Ahead of its awards ceremony scheduled for 18 July in London, The World’s 50 Best Restaurants has named Leonor Espinosa as the winner of The World’s Best Female Chef 2022 award. The chef-owner of Leo restaurant in Bogotá, Colombia, was crowned Latin America’s Best Female Chef in 2017, and is known for her research on local ingredients and the biodiversity of indigenous Colombian products.
The prestigious award is given to female chefs who have distinguished themselves for having outlined new paths for the future, and the title is conferred by a jury of experts from all over the world.
“I receive this award with great joy because now my voice will be heard a little more,” said Espinosa. “It is an award that will allow me to continue using the kitchen as an important lever to generate social and economic well-being, especially in developing countries.”
Engaged in culinary research regarding the enhancement of local products and biodiversity, Leonor Espinosa is an advocate for the social function of gastronomy and is a crucial figure in the rebirth of Colombian gastronomic culture.
Last year she moved her restaurant to the exclusive Chapinero district in Bogotá, with a completely new approach: the chef has created an original tasting menu made exclusively with local ingredients, with single courses that describe a journey to discover the gastronomic culture of Colombia. It’s a path inspired by the concept of Cycle-Biome, which studies the different Colombian ecosystems and the ways in which to use the newly discovered ingredients in the kitchen.
“Leonor Espinosa has become one of the most iconic Latin American chefs of her generation, defending her country’s biodiversity and cultural diversity like no other. She is a self-taught chef who combines culinary innovation with extensive scientific research, dedicated to the discovery of new knowledge and teaching. We are thrilled to recognise his incredible work with this major award,” said William Drew, director of content for The World’s 50 Best Restaurants.
Espinosa has also won the Basque Culinary World Prize, the worldwide recognition awarded by the Basque Culinary Center and the Basque government to people whose cooking projects improved people’s lives and social conditions. In 2020, she was also awarded the Estrella Damm Chefs’ Choice Award, as part of Latin America’s 50 Best Restaurants, the only award voted for by chefs, which crowns those who have made a positive impact in the restaurant industry.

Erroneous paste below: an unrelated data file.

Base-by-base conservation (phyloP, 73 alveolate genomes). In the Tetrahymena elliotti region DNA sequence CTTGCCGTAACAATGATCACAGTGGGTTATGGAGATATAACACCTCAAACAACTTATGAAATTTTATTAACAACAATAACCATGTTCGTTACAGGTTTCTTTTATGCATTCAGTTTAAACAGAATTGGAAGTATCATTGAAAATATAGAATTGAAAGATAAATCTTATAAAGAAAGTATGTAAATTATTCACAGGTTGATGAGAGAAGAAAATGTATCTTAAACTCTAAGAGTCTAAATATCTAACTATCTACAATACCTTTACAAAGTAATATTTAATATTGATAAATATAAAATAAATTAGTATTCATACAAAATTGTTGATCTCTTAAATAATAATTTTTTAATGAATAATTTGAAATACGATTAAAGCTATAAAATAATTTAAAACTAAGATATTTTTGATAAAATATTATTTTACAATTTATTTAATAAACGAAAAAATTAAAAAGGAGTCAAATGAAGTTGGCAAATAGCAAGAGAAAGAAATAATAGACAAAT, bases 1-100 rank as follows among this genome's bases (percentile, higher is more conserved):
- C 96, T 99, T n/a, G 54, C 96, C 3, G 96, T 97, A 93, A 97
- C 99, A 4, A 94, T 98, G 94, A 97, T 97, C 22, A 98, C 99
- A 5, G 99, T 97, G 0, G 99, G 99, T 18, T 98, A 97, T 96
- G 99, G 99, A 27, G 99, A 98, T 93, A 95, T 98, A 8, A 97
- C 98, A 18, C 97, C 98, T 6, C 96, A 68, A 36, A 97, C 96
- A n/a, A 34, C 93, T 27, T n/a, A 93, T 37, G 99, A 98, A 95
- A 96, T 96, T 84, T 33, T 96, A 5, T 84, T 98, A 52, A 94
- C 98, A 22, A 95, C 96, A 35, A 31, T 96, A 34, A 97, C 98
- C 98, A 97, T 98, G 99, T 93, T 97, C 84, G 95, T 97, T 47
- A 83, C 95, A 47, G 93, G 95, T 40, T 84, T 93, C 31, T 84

Having studied economics and fine arts, and after having worked as a manager in the advertising field, Espinosa felt the drawn to the kitchen. In 2005, she opened the restaurant that bears her name – originally called Leo, but known as Leo Cocina y Cava – combining traditional and contemporary Colombian cuisine. In 2015, the restaurant returned to its original name, becoming a reference point and ranking at number 46 in The World’s 50 Best Restaurants 2021 list.
Epinosa has long been involved with Funleo, a non-profit organisation she founded in 2008 with her daughter, Laura Hernández-Espinosa (Leo’s chief sommelier). The collaboration between mother and daughter explores the ingredients and ancestral techniques used by indigenous people, a source of inspiration for the menus offered at Leo. Today, the association continues to promote identity, but also aims to disseminate the culinary traditions of local rural communities, supporting their economic well-being and also their health.
Among the ingredients used are giant lemon ants, mojojoy worms from the rainforests, pulantana (a typical seed of a Colombian desert plant), cacay nuts and cnopius, which come from the foothills of the Andes.
Espinosa also contributed to the creation of a gastronomic centre in the Golfo de Tribugá, used as a place of refuge for people suffering from addictions or those involved in drug trafficking. She has also promoted awareness campaigns on Colombia’s culinary riches, encouraging communities to transform their heritage into a tool for socio-economic development.